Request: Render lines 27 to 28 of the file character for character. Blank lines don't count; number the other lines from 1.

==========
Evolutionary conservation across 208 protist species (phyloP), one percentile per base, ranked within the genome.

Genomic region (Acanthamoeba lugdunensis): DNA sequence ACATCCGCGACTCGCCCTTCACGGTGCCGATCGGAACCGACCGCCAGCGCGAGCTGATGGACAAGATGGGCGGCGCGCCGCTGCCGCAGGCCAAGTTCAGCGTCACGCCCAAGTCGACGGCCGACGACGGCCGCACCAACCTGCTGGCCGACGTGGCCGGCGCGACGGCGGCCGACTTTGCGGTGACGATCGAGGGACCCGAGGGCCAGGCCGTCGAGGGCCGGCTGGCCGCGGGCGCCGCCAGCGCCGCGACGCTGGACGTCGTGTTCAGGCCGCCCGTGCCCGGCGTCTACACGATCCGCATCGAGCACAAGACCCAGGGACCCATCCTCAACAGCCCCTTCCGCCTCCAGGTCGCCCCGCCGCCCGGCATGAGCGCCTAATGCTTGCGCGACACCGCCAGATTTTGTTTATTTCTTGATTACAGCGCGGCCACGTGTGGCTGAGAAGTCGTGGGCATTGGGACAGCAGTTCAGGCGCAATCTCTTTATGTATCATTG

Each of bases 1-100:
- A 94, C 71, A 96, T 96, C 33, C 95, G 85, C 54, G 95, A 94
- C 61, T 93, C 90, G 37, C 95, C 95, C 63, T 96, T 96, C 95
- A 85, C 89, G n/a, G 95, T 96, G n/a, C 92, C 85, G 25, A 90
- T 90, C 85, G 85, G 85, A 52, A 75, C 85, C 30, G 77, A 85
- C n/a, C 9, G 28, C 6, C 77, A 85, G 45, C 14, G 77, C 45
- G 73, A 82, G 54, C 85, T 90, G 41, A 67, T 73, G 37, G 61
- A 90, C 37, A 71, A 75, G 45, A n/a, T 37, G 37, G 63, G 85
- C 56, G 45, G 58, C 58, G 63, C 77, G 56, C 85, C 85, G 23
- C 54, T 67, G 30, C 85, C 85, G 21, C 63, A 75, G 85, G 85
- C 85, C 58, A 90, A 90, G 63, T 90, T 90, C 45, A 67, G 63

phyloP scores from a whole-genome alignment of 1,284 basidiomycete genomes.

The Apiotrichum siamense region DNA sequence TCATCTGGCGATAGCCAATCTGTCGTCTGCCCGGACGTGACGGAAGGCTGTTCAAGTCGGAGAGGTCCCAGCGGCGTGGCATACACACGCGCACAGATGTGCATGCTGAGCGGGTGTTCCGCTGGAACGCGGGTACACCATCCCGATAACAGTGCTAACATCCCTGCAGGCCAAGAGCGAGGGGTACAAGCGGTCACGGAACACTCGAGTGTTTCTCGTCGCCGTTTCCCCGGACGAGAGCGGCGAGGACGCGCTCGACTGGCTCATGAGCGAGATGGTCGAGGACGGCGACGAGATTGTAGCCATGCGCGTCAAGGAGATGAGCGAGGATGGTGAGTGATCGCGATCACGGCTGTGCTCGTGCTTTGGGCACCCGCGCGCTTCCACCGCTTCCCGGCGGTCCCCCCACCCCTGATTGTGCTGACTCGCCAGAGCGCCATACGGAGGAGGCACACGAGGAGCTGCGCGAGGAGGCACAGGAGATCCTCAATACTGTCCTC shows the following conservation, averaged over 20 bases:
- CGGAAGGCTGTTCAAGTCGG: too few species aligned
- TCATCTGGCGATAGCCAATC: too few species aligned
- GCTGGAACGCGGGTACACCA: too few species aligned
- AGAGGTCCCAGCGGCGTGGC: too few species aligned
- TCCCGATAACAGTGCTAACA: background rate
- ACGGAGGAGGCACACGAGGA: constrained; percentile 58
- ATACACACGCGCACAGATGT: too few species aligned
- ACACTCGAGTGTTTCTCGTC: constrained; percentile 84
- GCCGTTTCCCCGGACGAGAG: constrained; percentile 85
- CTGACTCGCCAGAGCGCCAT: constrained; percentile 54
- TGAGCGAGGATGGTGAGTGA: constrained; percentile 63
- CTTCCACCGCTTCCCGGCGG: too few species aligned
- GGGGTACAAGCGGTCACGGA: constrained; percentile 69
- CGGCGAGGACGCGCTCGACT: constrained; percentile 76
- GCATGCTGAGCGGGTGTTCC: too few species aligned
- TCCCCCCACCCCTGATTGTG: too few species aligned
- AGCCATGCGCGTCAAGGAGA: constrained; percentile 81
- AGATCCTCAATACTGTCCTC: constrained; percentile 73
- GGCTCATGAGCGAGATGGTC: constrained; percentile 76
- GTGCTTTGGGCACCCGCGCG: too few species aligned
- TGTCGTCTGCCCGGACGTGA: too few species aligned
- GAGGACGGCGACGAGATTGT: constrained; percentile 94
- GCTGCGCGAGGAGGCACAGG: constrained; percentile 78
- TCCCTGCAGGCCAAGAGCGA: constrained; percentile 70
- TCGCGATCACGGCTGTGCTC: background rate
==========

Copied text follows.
- CTTCCACCGCTTCCCGGCGG: too few species aligned
- GGGGTACAAGCGGTCACGGA: constrained; percentile 69